Conservation Chat: We must clean up our water sources voluntarily

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Ben Johnson and his wife Amy.

This month, host Jacqueline Comito has a conversation with a farmer in northeast Iowa. Ben Johnson is a sixth generation farmer that purchased his first farm with his brother Andy when he was a sophomore at Iowa State University. Conservation saves him one of his most valued resources on the farm: time.

Johnson takes part in our Conservation Learning Lab program with a small scale watershed and CREP wetland on a neighbors property. He and his family began using cover crops in 2013, a year that had a terribly wet spring. They had 200-300 acres that were too wet to plant and didn’t want them to sit bare all year so they took an old seeder and ran oats and radishes that August. He noticed an improvement in the soil tilth right away and in the beans produced that fall. 2013 was also the year that they introduced strip-tilling, increasing water absorption and yield in those areas.

Other conservation methods Johnson employs are buffer strips, prairie CRP, pollinator habitats, field windbreaks and a pheasant safe program. Johnson says, “The easiest place for somebody to start is no-tilling their beans. They don’t really seem to respond to tillage and it’s such a labor and money eater. That’s the biggest reason we switched. The most precious resource on my farm is time.”

“I hope my kids can be the seventh generation (to farm) so it means a lot to me to leave the land in as good or better shape than it was when I started,” that means the soil needs to be productive and the water needs to run clear “I want all my black soil still on top of my hills and not at the bottom of all of them, not in my road ditches and not in the Cedar River.”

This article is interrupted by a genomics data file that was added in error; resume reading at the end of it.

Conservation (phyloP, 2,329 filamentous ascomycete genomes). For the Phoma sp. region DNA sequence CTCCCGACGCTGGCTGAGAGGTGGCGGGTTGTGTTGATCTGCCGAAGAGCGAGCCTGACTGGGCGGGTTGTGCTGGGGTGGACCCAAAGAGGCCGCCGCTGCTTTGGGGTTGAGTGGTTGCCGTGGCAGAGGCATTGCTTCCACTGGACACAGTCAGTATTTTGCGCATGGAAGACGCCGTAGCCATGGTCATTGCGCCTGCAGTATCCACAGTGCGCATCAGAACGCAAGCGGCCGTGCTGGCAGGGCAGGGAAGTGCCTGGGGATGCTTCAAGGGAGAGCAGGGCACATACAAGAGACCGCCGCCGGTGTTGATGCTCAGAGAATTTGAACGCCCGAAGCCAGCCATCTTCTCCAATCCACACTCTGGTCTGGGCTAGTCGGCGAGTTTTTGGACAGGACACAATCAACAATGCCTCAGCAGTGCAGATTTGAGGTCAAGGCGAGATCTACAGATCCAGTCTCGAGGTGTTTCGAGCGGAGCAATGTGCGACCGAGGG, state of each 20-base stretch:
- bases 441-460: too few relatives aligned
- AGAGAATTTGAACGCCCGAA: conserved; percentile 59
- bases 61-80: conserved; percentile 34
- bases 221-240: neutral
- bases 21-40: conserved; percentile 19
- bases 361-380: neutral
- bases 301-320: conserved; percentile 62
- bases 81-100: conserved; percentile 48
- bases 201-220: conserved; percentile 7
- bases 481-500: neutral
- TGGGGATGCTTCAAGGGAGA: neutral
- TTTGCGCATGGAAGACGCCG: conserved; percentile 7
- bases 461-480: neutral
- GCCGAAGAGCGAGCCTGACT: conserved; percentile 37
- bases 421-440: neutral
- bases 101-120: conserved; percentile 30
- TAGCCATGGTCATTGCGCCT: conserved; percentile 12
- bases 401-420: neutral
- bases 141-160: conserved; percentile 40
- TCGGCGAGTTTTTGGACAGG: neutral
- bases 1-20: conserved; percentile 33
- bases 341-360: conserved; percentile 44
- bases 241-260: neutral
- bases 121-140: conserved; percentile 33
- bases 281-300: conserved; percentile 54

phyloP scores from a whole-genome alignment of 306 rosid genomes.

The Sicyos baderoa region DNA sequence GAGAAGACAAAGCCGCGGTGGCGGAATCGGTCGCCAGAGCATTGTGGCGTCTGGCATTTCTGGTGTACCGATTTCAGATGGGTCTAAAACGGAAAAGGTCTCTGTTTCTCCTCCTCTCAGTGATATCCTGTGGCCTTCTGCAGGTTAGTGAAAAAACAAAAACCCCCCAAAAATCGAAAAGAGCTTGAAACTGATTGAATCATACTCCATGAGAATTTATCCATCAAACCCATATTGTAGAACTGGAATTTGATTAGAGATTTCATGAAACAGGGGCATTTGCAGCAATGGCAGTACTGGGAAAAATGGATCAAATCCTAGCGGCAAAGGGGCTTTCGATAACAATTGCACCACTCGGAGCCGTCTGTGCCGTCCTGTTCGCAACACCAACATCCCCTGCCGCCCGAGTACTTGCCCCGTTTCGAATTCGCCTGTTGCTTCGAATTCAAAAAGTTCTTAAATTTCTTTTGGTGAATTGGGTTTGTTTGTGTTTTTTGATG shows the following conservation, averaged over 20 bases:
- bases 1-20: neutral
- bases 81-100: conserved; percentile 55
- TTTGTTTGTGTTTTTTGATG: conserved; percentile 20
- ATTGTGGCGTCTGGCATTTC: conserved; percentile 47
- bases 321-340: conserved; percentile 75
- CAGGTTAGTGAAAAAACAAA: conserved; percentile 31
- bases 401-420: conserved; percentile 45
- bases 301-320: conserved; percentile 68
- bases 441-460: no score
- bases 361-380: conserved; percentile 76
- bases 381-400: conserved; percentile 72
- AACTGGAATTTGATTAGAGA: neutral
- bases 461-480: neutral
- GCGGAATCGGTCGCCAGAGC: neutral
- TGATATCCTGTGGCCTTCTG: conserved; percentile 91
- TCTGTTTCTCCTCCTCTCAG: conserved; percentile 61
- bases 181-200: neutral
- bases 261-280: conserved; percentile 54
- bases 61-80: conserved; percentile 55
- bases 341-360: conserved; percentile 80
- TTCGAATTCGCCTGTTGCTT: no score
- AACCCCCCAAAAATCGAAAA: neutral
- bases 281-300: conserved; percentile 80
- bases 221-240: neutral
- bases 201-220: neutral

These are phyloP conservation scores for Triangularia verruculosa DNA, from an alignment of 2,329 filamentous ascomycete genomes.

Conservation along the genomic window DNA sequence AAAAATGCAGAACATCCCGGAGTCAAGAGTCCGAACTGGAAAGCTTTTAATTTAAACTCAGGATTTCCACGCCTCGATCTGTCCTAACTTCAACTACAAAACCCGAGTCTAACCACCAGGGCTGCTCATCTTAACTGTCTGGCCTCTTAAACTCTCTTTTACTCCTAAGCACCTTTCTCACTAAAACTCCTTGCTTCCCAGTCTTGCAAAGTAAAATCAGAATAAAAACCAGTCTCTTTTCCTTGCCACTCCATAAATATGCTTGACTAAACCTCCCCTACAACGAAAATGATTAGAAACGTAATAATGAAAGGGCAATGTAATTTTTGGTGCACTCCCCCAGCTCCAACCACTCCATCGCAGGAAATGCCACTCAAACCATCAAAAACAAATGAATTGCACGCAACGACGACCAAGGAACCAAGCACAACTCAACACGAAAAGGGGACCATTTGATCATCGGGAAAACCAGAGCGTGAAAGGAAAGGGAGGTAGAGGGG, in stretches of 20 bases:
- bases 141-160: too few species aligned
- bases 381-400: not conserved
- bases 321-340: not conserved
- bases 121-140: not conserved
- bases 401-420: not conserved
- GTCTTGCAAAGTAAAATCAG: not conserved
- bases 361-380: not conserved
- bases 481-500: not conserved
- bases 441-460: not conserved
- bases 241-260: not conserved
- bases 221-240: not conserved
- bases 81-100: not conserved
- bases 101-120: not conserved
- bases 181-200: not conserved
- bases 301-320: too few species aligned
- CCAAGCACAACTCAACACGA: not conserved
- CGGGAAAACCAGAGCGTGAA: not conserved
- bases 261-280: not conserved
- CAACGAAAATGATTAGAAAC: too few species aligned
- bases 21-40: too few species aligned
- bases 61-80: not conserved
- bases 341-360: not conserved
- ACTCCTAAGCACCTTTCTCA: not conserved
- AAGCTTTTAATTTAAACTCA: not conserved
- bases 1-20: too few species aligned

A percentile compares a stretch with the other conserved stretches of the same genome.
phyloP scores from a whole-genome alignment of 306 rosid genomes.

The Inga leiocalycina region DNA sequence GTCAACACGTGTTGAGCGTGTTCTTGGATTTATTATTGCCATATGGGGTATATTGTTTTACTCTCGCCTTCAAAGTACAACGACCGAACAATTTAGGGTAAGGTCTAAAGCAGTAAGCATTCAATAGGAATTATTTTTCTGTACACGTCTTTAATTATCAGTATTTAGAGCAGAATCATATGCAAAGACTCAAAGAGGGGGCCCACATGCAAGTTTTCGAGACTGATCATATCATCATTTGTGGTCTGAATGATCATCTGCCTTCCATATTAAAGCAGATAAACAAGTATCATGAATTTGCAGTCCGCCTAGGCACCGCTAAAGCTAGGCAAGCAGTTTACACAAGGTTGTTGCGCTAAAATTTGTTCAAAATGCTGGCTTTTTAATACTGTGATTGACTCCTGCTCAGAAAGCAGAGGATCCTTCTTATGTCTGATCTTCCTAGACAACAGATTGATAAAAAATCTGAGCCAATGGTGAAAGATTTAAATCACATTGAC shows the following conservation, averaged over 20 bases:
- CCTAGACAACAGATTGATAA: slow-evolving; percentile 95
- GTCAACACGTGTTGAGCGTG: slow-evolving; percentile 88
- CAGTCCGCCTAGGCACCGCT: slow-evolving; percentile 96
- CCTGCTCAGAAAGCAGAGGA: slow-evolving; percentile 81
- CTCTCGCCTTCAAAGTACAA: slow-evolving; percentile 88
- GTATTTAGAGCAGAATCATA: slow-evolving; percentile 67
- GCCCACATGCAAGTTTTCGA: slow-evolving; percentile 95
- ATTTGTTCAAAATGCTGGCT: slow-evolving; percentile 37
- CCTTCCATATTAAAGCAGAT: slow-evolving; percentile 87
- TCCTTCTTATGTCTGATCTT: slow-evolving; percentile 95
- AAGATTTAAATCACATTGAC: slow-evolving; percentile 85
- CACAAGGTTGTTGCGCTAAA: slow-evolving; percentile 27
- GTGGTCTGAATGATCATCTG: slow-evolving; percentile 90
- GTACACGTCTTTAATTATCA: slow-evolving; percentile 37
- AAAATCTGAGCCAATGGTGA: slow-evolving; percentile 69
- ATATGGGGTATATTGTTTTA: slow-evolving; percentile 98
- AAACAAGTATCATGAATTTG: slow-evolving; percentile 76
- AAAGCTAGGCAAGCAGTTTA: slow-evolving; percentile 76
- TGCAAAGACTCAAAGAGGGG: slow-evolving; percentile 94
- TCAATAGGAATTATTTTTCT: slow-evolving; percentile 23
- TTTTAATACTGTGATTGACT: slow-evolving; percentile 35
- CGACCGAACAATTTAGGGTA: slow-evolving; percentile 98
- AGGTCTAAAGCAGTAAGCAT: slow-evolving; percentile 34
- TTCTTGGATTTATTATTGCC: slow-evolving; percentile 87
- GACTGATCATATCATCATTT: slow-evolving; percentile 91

Listen to this Episode of Conservation Chat to learn about the numerous benefits of strip-till, no-till and cover crops and how easy it can be to get started! You can subscribe to the podcast for future episodes as well.

Brianne Osborn

Iowa’s Future Begins with Healthy Soils

Today’s guest post is by Marty Adkins, Assistant State Conservationist for Iowa Natural Resources Conservation Service (NRCS), a member of the Iowa Learning Farms Steering Committee.

The quality of Iowa’s soils make this a unique place. How we manage Iowa’s agricultural soils affects just about everything else here. From increasing wildlife to improved water quality to sustainable economic development, our future begins with healthy soils.

Janke-PheasantWildlife – Over 97% of Iowa’s land is privately owned, and a vast majority is a part of farms. Most Iowa wildlife spends some or all of their lives on farms.

The same practices that are good for Iowa soils – no-till farming, cover crops, buffer strips, diverse native plant seeded areas, waterways, diverse crop rotations, well-managed pastures – are good for wildlife. The practices provide cover, food and travel corridors. They protect water sources on which wildlife depends. Practices that protect and build soils are good for wildlife too.

Water Quality – Water bodies reflect the condition of their watersheds. Eroding fields deliver sediment and nutrients to streams and lakes. Soils protected from erosion keep that soil and associated nutrients in fields where they belong.

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Fields protected by cover crops or other vegetation growing throughout the growing season retain nutrients in the root zone that would otherwise find their way into streams or ground water. Practices that protect and build soils are good for water quality

Economic Development – Over one-third of the largest 100 food manufacturers have Iowa operations. These companies are located in Iowa because the commodities they depend on are produced here.

HC-SoilStatistics from 2014 showed that agriculture and related industries contributed $31.6 billion to the Iowa economy and was responsible for 122,764 jobs. They also showed that 37 of Iowa’s counties derived at least one half of their economic output from agriculture and related industries.

The foundation of all of this economic activity, now and into the future, is Iowa’s productive soil.

No matter what issue you care about, you need to be interested in protecting and building Iowa’s soils.

Marty Adkins